Was this review helpful?
How to Money is a resource I would have absolutely devoured when I was a teen or young adult, and I wish This book had been around then.

Geared specifically for young adults (and young women in particular), How to Money breaks down personal finance into 5 parts:
1. Earn it, including resume/cover-letter writing, allowance, and entrepreneurship
2. Manage it: about goal setting, budgeting, banking, and the ins and outs of things like credit and interest
3. Use it: about impulse control, advertising, and saving for big purchases
4. Get Schooled: about post-secondary options and careers
5. Look to the Future: about physical and mental health management and long-term planning

This book lays out (with colorful graphics and youth friendly language that sometimes tries a liiiittle too hard) all of the intimidating things about personal finance for youth about to make and manage money for the first time, and covers things I know are on teens minds (because they bring them up in therapy) like opening bank accounts, credit, saving for a car, direct deposit, etc.

When I worked in a wrap-around program with high school students, we gifted our graduating seniors a book about various life how-tos, and I’d definitely consider this as an alternative or supplement. This would be great to celebrate graduations or first jobs, or to help younger teens get a head start on planning.

A couple of caveats: How to Money is definitely US-specific, geared towards girls, specifically references “mom and dad,” and leans pretty heavily on personal responsibility/hustle rhetoric, so if you’re planning to gift this to a teen living with someone other than birth parents, or a teen with a disability, you may want to take a look at the content here first to see if it’s a good fit.

Thanks to @fiercereads for a copy of this book to review.
Was this review helpful?
After this pandemic, How to Money by Jean Chatzky and Kathryn Tuggle was just what I needed. It taught me about saving and budgeting in an entertaining manner. I thoroughly enjoyed the book.
Was this review helpful?
This is a very thorough book that covers a great deal of information. I wasn't expecting it to include tips for earning money, but it has some good basics that I think a lot of beginning job seekers are unaware of. It's also very thorough going over how to best save money, as well as tips for spending it (or not). This isn't a deep dive, but instead a book that spends its pages wisely, taking more time on the complicated things to make sure they're broken down into a reasonable manner while avoiding overload, and less time on things that don't. This is a very women focused book with highlights on successful women sprinkled throughout, but as they say in the beginning it's got advice for everyone. Forget the gender spectrum, even as an adult I found it interesting. I'm more likely to use this as a reference than anything in the adult section. Yeah, it's geared towards teens, but the way everything explained felt spot on without being too overwhelming. I'm looking forward to having this available for my teens!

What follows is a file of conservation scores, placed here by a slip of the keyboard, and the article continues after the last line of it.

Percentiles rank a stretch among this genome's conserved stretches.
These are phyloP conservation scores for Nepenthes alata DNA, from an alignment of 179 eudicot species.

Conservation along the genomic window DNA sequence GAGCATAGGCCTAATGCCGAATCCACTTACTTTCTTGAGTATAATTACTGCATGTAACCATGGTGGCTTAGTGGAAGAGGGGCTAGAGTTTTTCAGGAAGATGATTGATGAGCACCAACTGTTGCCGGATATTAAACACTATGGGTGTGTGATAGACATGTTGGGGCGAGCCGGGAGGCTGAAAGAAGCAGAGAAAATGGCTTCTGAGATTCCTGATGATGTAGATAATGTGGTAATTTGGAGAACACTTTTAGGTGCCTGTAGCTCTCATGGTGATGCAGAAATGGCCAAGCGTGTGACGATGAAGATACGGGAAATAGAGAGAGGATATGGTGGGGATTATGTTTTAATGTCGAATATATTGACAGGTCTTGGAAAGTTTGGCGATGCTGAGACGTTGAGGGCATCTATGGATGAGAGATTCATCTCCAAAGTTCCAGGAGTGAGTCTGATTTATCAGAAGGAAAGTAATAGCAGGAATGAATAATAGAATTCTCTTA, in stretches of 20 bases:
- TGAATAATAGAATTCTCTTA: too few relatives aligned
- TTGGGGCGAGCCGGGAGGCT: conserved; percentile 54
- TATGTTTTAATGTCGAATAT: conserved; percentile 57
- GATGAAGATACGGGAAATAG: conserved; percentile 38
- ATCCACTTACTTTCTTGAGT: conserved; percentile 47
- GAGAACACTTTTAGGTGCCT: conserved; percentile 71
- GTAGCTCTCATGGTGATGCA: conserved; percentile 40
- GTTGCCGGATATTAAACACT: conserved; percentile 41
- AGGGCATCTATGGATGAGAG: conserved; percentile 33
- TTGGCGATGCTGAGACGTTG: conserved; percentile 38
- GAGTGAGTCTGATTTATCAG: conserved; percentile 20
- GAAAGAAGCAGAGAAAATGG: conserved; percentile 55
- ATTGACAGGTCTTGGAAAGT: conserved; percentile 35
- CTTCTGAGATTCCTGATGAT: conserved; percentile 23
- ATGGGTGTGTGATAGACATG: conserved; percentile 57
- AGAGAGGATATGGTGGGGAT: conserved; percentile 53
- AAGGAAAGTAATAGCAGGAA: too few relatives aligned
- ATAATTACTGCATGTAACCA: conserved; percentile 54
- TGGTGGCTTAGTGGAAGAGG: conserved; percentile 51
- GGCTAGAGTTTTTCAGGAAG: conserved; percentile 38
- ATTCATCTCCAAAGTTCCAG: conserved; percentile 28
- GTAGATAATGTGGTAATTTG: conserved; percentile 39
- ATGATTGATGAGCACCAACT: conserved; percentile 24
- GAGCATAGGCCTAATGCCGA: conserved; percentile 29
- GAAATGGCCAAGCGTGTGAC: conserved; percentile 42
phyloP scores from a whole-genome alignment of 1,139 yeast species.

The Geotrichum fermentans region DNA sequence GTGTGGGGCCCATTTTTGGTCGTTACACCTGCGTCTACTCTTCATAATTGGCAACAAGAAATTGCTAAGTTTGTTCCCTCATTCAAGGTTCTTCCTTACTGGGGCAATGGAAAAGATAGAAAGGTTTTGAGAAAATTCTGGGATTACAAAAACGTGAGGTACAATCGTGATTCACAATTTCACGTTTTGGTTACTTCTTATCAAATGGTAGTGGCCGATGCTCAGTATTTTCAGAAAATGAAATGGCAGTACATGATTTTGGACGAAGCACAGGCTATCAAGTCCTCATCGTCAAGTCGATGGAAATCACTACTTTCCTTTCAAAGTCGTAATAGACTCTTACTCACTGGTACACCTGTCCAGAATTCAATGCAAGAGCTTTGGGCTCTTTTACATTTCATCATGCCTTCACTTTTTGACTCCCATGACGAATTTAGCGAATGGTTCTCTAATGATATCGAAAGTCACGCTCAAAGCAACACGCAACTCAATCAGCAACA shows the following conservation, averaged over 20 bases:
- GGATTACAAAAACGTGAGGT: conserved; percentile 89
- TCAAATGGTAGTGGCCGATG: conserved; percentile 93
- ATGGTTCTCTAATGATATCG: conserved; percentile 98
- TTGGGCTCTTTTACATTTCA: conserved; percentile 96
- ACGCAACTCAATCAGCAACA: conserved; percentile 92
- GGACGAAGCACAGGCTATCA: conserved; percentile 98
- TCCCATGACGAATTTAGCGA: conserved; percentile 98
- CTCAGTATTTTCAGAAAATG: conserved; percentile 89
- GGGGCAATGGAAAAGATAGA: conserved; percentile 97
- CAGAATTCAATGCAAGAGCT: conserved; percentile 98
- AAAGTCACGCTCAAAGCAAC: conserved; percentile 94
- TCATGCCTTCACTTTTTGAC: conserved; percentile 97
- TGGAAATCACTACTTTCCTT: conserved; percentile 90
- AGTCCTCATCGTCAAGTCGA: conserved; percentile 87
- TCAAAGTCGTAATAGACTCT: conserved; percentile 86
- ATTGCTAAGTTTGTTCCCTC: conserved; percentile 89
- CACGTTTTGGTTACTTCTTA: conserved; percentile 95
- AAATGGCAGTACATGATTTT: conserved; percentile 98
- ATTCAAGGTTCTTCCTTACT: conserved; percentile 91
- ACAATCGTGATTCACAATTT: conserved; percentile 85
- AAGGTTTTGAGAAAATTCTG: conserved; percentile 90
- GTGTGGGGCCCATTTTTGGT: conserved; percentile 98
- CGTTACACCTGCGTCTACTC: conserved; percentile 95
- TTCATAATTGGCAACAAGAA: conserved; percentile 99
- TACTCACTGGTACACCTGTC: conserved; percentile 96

Was this review helpful?
A well thought out book on finances. Easy to read with some great tips. Would recommend this to young adults interested in learning more about finances.
Was this review helpful?
I did bot request this book but I was approved for it, hence I might as well give it try. First impression,it has the textbook feel. Not unless the text book is right at my alley of interest- which is healthcare on my part, I rarely pick up a text book just for the heck of it. This has the simplified language for wasy flow and understanding but it is no different than all the other financial self help books. I completely  fall out of the interest wagon and I have stopped reading quite a few times. It came to the time  that I can’t pick it up again.
This might get someone’s interest  specially for those that are financial conscious and are always seeking for ways to increase investment and stuff. No my kind of read.
Was this review helpful?
I didn't finish the book because I realized less than a 100 pages that this isn't for me or the best for my community.  Particularly, there is an example of a woman with a new job who is supposed to start at 9 and shows up at 8:45 to go ahead and start her day and be already done with last night's emails when the work day starts at 9. And nowhere in that example does it say she gets to leave 15 minutes later. Checking last night's email is part of the workday and is paid not, not unpaid as it was in this example. A lot of advice is clearly designed for those in middle and upper class incomes and it's pervasive enough that I couldn't ignore it. Also, assuming that children live with a mom or dad is when this book is geared toward teens, many of whom won't live with either parents, especially considering how much American is still feeling the opiod epidemic.